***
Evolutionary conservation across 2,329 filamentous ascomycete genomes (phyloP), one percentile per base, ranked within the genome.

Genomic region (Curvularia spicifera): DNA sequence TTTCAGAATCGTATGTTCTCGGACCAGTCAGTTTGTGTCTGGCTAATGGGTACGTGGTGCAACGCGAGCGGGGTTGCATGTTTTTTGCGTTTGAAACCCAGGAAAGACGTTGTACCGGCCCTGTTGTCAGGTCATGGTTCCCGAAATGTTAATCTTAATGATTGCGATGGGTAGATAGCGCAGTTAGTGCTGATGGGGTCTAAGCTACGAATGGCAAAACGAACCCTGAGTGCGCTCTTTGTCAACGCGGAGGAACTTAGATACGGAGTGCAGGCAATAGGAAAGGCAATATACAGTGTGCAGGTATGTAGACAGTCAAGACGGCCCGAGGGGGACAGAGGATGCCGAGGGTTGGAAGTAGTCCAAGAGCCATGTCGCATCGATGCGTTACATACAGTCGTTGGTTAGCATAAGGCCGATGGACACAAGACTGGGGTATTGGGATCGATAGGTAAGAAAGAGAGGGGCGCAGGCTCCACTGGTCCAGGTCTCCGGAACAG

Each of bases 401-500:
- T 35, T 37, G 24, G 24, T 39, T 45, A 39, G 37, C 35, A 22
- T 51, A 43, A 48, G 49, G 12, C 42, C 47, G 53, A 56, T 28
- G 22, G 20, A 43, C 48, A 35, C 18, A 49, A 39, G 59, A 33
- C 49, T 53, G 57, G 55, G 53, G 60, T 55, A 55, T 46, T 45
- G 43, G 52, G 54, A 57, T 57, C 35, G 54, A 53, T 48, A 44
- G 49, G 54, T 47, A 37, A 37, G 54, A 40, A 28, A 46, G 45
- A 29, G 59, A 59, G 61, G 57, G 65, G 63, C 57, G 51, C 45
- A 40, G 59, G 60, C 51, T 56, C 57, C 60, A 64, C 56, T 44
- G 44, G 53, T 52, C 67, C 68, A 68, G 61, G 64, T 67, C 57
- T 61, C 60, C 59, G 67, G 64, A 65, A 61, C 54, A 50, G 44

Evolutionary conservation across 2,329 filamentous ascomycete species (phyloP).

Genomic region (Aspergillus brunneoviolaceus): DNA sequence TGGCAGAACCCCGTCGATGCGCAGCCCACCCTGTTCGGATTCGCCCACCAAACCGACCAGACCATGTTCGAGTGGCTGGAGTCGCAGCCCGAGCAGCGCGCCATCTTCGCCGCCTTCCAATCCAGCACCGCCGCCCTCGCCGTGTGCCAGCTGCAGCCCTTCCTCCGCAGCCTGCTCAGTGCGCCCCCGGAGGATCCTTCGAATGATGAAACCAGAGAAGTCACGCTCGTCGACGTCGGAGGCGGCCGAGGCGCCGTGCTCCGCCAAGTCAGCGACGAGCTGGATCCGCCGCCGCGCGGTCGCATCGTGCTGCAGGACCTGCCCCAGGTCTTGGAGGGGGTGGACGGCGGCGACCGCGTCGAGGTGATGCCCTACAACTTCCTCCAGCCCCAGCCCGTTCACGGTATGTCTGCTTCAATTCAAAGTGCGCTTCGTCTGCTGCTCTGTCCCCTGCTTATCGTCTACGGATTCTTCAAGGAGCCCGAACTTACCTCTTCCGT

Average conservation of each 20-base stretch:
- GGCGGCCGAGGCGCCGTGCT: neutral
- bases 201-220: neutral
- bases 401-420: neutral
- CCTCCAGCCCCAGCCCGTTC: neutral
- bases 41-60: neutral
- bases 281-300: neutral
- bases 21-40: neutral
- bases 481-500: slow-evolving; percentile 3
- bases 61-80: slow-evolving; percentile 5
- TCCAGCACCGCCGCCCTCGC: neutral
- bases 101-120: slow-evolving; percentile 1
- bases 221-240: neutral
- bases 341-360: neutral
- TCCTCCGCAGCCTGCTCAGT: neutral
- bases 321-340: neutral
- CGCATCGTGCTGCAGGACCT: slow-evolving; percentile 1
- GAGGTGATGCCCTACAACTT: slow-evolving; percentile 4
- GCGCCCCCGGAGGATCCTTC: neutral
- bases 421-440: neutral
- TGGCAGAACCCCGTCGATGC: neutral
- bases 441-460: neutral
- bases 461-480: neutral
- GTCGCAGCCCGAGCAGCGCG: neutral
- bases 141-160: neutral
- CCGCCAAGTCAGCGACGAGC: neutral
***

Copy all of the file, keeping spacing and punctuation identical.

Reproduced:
Evolutionary conservation across 2,329 filamentous ascomycete genomes (phyloP), one percentile per base, ranked within the genome.

Genomic region (Curvularia spicifera): DNA sequence TTTCAGAATCGTATGTTCTCGGACCAGTCAGTTTGTGTCTGGCTAATGGGTACGTGGTGCAACGCGAGCGGGGTTGCATGTTTTTTGCGTTTGAAACCCAGGAAAGACGTTGTACCGGCCCTGTTGTCAGGTCATGGTTCCCGAAATGTTAATCTTAATGATTGCGATGGGTAGATAGCGCAGTTAGTGCTGATGGGGTCTAAGCTACGAATGGCAAAACGAACCCTGAGTGCGCTCTTTGTCAACGCGGAGGAACTTAGATACGGAGTGCAGGCAATAGGAAAGGCAATATACAGTGTGCAGGTATGTAGACAGTCAAGACGGCCCGAGGGGGACAGAGGATGCCGAGGGTTGGAAGTAGTCCAAGAGCCATGTCGCATCGATGCGTTACATACAGTCGTTGGTTAGCATAAGGCCGATGGACACAAGACTGGGGTATTGGGATCGATAGGTAAGAAAGAGAGGGGCGCAGGCTCCACTGGTCCAGGTCTCCGGAACAG

Each of bases 401-500:
- T 35, T 37, G 24, G 24, T 39, T 45, A 39, G 37, C 35, A 22
- T 51, A 43, A 48, G 49, G 12, C 42, C 47, G 53, A 56, T 28
- G 22, G 20, A 43, C 48, A 35, C 18, A 49, A 39, G 59, A 33
- C 49, T 53, G 57, G 55, G 53, G 60, T 55, A 55, T 46, T 45
- G 43, G 52, G 54, A 57, T 57, C 35, G 54, A 53, T 48, A 44
- G 49, G 54, T 47, A 37, A 37, G 54, A 40, A 28, A 46, G 45
- A 29, G 59, A 59, G 61, G 57, G 65, G 63, C 57, G 51, C 45
- A 40, G 59, G 60, C 51, T 56, C 57, C 60, A 64, C 56, T 44
- G 44, G 53, T 52, C 67, C 68, A 68, G 61, G 64, T 67, C 57
- T 61, C 60, C 59, G 67, G 64, A 65, A 61, C 54, A 50, G 44

Evolutionary conservation across 2,329 filamentous ascomycete species (phyloP).

Genomic region (Aspergillus brunneoviolaceus): DNA sequence TGGCAGAACCCCGTCGATGCGCAGCCCACCCTGTTCGGATTCGCCCACCAAACCGACCAGACCATGTTCGAGTGGCTGGAGTCGCAGCCCGAGCAGCGCGCCATCTTCGCCGCCTTCCAATCCAGCACCGCCGCCCTCGCCGTGTGCCAGCTGCAGCCCTTCCTCCGCAGCCTGCTCAGTGCGCCCCCGGAGGATCCTTCGAATGATGAAACCAGAGAAGTCACGCTCGTCGACGTCGGAGGCGGCCGAGGCGCCGTGCTCCGCCAAGTCAGCGACGAGCTGGATCCGCCGCCGCGCGGTCGCATCGTGCTGCAGGACCTGCCCCAGGTCTTGGAGGGGGTGGACGGCGGCGACCGCGTCGAGGTGATGCCCTACAACTTCCTCCAGCCCCAGCCCGTTCACGGTATGTCTGCTTCAATTCAAAGTGCGCTTCGTCTGCTGCTCTGTCCCCTGCTTATCGTCTACGGATTCTTCAAGGAGCCCGAACTTACCTCTTCCGT

Average conservation of each 20-base stretch:
- GGCGGCCGAGGCGCCGTGCT: neutral
- bases 201-220: neutral
- bases 401-420: neutral
- CCTCCAGCCCCAGCCCGTTC: neutral
- bases 41-60: neutral
- bases 281-300: neutral
- bases 21-40: neutral
- bases 481-500: slow-evolving; percentile 3
- bases 61-80: slow-evolving; percentile 5
- TCCAGCACCGCCGCCCTCGC: neutral
- bases 101-120: slow-evolving; percentile 1
- bases 221-240: neutral
- bases 341-360: neutral
- TCCTCCGCAGCCTGCTCAGT: neutral
- bases 321-340: neutral
- CGCATCGTGCTGCAGGACCT: slow-evolving; percentile 1
- GAGGTGATGCCCTACAACTT: slow-evolving; percentile 4
- GCGCCCCCGGAGGATCCTTC: neutral
- bases 421-440: neutral
- TGGCAGAACCCCGTCGATGC: neutral
- bases 441-460: neutral
- bases 461-480: neutral
- GTCGCAGCCCGAGCAGCGCG: neutral
- bases 141-160: neutral
- CCGCCAAGTCAGCGACGAGC: neutral